Britain's social care system is near "tipping point", according to health watchdog the Care Quality Commission (CQC).
The CQC has called for "urgent action" to tackle the issues, including an injection of funding into the care system.
In its annual assessment of care in England, the watchdog said that despite a 33% rise in the number of people aged 85 and over in the last decade, the proportion of people receiving local authority-funded care had reduced.
It said the number of beds in nursing homes was not increasing in line with demand and care home providers were pulling out of local authority contracts as funding did not cover the costs of care.
The CQC warned that the social care crisis was also putting increasing pressure on hospitals especially A&E departments.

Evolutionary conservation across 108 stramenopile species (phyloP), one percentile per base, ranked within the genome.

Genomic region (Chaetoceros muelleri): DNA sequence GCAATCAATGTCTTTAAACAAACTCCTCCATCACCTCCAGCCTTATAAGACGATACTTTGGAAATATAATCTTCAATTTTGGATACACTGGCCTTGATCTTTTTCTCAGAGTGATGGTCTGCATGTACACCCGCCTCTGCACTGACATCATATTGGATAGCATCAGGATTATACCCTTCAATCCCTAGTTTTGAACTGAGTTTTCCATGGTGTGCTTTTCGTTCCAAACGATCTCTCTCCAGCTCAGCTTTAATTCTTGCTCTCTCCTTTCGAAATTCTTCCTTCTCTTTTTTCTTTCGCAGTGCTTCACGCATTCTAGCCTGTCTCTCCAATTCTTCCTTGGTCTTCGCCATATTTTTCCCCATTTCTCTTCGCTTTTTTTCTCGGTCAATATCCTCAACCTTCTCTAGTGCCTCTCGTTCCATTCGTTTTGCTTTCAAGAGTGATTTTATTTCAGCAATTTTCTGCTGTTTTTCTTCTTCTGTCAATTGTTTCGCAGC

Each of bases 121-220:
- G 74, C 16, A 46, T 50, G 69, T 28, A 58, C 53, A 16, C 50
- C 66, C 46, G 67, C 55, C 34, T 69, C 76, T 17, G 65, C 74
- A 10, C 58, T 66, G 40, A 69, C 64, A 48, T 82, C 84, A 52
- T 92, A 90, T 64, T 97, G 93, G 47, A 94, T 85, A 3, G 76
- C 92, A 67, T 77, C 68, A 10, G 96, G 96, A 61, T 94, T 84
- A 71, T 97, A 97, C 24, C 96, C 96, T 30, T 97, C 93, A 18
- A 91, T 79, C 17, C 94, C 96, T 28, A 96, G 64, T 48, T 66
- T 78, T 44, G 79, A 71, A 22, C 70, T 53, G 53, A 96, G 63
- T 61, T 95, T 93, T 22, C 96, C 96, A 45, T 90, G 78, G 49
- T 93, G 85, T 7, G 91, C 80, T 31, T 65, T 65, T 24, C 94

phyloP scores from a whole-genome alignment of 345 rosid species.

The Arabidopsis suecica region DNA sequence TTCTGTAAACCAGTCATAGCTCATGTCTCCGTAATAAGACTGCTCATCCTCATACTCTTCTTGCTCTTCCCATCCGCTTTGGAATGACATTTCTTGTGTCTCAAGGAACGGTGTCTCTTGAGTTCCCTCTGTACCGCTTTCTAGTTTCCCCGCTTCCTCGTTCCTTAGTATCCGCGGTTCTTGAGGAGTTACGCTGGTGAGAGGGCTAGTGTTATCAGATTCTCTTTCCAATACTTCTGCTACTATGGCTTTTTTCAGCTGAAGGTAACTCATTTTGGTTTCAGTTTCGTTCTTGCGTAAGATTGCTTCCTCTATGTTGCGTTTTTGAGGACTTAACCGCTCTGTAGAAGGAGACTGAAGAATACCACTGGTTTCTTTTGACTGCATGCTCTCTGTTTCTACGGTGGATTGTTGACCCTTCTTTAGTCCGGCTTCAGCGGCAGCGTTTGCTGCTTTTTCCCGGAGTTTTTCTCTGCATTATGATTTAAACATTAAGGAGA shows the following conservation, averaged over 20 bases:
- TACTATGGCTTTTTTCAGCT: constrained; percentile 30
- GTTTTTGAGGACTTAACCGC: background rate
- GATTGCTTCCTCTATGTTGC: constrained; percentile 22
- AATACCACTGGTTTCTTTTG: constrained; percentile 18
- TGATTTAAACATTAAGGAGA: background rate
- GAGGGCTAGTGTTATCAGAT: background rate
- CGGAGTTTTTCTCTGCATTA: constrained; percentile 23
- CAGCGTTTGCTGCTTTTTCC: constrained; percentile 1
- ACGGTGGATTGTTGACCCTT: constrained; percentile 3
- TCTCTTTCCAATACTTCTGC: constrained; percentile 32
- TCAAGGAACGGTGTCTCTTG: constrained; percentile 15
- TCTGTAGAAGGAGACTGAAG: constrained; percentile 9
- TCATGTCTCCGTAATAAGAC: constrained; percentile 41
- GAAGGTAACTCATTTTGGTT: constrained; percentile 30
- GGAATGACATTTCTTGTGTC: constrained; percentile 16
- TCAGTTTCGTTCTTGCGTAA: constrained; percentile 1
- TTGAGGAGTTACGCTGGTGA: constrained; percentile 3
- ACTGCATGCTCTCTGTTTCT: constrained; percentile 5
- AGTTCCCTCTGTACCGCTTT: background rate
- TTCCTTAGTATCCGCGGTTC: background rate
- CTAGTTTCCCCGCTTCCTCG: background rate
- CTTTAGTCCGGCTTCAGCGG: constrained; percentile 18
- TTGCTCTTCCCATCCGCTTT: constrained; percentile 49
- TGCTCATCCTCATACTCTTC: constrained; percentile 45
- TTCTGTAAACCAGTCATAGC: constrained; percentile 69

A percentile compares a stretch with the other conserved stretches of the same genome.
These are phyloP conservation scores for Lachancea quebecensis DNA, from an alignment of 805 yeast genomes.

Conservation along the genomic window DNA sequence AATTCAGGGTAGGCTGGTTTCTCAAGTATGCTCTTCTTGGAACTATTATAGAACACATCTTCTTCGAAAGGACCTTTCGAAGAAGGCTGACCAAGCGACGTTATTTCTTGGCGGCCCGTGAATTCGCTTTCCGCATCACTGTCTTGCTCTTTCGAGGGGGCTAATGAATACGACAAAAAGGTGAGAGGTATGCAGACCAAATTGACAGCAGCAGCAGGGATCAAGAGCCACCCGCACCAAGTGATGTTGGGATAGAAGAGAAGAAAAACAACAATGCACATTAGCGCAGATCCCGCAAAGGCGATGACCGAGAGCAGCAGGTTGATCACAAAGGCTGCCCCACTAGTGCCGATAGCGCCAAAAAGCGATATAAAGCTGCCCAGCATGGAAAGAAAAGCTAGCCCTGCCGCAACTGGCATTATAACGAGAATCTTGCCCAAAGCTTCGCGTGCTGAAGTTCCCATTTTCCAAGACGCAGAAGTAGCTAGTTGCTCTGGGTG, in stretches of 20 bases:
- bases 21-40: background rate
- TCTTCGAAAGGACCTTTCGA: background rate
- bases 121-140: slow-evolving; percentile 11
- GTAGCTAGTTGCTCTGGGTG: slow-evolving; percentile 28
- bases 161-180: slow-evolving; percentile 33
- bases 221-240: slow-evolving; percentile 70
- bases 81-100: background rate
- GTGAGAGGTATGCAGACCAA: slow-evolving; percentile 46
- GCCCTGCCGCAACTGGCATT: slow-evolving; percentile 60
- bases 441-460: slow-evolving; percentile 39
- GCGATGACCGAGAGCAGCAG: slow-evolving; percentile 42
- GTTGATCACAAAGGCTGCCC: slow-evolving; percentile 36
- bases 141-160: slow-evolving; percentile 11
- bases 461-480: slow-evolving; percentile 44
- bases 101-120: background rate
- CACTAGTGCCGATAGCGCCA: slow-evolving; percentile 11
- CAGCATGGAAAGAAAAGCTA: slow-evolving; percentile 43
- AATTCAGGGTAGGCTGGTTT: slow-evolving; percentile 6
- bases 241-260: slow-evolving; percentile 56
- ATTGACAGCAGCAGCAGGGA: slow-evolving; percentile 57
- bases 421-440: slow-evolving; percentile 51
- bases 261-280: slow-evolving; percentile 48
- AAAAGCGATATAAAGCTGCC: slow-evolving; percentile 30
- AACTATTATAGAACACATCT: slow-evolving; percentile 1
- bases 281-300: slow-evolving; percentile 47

The quality of care people received from health and care services in England varied considerably, the report added.
Overall, three in five hospital trusts have been told they need to make improvements - with particular problems being highlighted in medical services and accident and emergency departments.
And 81% of acute NHS trusts are rated as either inadequate or requiring improvement in terms of safety.
Margaret Willcox, vice-president of the Association of Directors of Adult Social Services, said: "We are at a tipping point where social care is in jeopardy and unless the Government addresses the underfunding of the sector, there will be worrying consequences for the care market, the NHS and, most importantly, for older and disabled people, their families and carers."
An NHS England spokesperson, said: "This report confirms exactly what the Forward View said, that the NHS will not be able to care properly for the growing population of frail older people unless the availability of social care increases in line with rising need."